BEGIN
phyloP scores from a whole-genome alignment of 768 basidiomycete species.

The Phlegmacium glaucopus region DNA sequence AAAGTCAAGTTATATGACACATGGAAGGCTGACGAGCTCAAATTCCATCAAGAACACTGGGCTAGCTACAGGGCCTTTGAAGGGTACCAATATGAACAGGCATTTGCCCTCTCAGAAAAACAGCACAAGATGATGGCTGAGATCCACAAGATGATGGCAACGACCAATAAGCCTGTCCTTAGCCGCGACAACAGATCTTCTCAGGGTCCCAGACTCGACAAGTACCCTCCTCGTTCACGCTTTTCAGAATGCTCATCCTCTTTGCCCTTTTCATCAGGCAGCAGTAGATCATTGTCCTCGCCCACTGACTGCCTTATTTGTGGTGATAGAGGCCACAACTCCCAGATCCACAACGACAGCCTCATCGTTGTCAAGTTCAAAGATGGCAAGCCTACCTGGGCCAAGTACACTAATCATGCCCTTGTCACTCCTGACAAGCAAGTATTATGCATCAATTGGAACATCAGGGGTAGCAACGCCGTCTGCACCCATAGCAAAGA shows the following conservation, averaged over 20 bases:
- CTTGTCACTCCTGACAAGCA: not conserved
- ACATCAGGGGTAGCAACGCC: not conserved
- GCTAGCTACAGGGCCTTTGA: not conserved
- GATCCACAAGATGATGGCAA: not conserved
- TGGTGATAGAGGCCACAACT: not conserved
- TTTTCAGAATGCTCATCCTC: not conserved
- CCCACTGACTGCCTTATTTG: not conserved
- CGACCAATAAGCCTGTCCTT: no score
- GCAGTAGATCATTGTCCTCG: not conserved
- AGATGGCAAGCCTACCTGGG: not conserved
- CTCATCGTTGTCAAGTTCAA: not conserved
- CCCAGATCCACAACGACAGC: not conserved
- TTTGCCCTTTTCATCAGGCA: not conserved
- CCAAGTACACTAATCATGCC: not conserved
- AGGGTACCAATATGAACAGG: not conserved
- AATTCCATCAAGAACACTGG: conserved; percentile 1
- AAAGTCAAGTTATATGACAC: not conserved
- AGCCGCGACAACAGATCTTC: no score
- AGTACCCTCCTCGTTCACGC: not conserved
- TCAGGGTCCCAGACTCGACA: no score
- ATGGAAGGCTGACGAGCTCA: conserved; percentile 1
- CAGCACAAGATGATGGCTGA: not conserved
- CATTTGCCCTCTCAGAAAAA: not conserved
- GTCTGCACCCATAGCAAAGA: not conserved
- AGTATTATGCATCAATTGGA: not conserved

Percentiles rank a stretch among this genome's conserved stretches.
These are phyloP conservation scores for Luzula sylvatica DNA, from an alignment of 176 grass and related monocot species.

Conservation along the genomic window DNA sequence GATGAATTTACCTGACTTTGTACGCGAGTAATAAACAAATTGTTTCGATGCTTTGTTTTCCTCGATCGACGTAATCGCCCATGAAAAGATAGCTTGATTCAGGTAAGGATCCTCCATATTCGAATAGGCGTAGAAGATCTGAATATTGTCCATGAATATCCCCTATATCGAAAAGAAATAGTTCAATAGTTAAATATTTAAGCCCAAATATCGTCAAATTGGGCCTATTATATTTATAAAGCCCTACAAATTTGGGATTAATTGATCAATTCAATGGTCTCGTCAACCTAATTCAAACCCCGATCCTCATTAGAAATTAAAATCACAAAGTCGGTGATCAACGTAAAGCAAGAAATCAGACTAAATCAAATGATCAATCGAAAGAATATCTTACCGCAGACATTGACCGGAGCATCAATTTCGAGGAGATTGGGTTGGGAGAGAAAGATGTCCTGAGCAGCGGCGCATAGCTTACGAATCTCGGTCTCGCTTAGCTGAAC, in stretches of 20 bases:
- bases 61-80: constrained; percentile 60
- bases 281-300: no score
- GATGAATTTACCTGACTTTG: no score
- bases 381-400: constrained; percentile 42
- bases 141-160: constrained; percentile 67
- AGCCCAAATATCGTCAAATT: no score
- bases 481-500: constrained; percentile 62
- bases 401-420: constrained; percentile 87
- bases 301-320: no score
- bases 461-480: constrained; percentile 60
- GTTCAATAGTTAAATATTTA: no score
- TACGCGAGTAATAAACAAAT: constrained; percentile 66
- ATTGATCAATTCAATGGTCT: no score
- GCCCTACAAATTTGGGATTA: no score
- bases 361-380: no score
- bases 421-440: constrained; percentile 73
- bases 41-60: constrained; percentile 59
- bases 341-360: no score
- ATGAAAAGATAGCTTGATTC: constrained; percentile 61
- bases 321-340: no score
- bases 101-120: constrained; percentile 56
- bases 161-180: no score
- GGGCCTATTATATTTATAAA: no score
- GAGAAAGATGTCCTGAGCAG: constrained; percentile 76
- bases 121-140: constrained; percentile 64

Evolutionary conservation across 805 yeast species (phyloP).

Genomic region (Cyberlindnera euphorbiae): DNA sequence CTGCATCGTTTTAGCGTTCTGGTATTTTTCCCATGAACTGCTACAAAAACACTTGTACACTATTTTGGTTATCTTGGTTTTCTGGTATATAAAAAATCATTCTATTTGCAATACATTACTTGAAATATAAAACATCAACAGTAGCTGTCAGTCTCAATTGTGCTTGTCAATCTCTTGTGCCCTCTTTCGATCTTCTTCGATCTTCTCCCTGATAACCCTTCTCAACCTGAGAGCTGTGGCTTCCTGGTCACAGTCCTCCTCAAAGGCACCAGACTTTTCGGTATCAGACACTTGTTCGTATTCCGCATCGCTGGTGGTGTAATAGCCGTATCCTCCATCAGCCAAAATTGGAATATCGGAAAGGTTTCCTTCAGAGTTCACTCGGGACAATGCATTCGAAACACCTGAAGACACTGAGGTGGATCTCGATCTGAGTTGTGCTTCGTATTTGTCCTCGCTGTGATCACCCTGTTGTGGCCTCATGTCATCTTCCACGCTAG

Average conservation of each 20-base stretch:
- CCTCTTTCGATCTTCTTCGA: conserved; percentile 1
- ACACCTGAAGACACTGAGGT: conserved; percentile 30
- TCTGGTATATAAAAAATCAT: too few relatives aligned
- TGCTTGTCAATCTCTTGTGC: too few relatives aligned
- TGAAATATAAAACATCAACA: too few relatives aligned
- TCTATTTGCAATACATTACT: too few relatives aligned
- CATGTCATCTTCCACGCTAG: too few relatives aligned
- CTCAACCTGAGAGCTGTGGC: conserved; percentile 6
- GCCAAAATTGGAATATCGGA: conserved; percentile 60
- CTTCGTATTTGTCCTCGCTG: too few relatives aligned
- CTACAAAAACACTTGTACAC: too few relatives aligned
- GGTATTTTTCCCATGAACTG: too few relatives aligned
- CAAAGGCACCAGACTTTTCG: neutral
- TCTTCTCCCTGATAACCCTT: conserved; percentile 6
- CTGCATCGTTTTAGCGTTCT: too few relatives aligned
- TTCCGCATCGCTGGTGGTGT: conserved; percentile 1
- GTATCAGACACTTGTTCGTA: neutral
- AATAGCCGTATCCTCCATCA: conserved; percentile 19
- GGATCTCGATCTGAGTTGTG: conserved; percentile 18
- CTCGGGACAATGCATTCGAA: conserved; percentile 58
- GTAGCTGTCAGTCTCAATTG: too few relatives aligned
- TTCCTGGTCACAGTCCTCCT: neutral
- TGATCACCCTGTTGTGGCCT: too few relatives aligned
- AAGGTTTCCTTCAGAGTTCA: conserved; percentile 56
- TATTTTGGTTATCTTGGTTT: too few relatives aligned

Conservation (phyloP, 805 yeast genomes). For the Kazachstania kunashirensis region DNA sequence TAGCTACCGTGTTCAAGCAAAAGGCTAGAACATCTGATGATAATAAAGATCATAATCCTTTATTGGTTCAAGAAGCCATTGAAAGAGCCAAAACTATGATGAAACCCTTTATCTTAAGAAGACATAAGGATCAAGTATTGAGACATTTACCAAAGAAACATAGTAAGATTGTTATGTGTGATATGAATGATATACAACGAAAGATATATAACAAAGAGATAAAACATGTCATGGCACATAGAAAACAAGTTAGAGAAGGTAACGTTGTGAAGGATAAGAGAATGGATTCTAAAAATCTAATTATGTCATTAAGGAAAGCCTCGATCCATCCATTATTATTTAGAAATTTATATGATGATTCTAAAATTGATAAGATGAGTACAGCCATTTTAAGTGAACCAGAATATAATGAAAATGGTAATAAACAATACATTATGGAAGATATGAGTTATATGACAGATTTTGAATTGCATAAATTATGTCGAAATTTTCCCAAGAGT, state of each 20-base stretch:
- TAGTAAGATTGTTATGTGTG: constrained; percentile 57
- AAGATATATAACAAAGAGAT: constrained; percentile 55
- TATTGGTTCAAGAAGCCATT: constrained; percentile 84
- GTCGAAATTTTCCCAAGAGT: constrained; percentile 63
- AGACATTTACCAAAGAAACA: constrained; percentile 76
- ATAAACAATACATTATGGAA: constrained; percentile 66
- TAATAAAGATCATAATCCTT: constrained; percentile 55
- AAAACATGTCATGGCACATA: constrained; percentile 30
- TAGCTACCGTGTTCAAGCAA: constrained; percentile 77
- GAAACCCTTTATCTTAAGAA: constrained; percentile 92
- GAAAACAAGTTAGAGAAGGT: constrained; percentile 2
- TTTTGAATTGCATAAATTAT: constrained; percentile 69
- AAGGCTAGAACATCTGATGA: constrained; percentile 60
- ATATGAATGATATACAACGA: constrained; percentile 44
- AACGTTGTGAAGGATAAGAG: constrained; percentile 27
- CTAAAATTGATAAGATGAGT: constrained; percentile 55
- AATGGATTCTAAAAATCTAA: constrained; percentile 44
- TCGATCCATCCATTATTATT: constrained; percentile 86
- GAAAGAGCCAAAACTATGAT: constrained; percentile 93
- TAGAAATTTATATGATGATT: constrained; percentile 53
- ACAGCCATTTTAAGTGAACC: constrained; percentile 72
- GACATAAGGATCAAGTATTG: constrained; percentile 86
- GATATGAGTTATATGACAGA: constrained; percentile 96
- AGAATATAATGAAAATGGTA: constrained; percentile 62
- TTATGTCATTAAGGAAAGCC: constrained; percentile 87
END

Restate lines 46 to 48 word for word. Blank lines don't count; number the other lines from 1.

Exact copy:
- bases 421-440: constrained; percentile 73
- bases 41-60: constrained; percentile 59
- bases 341-360: no score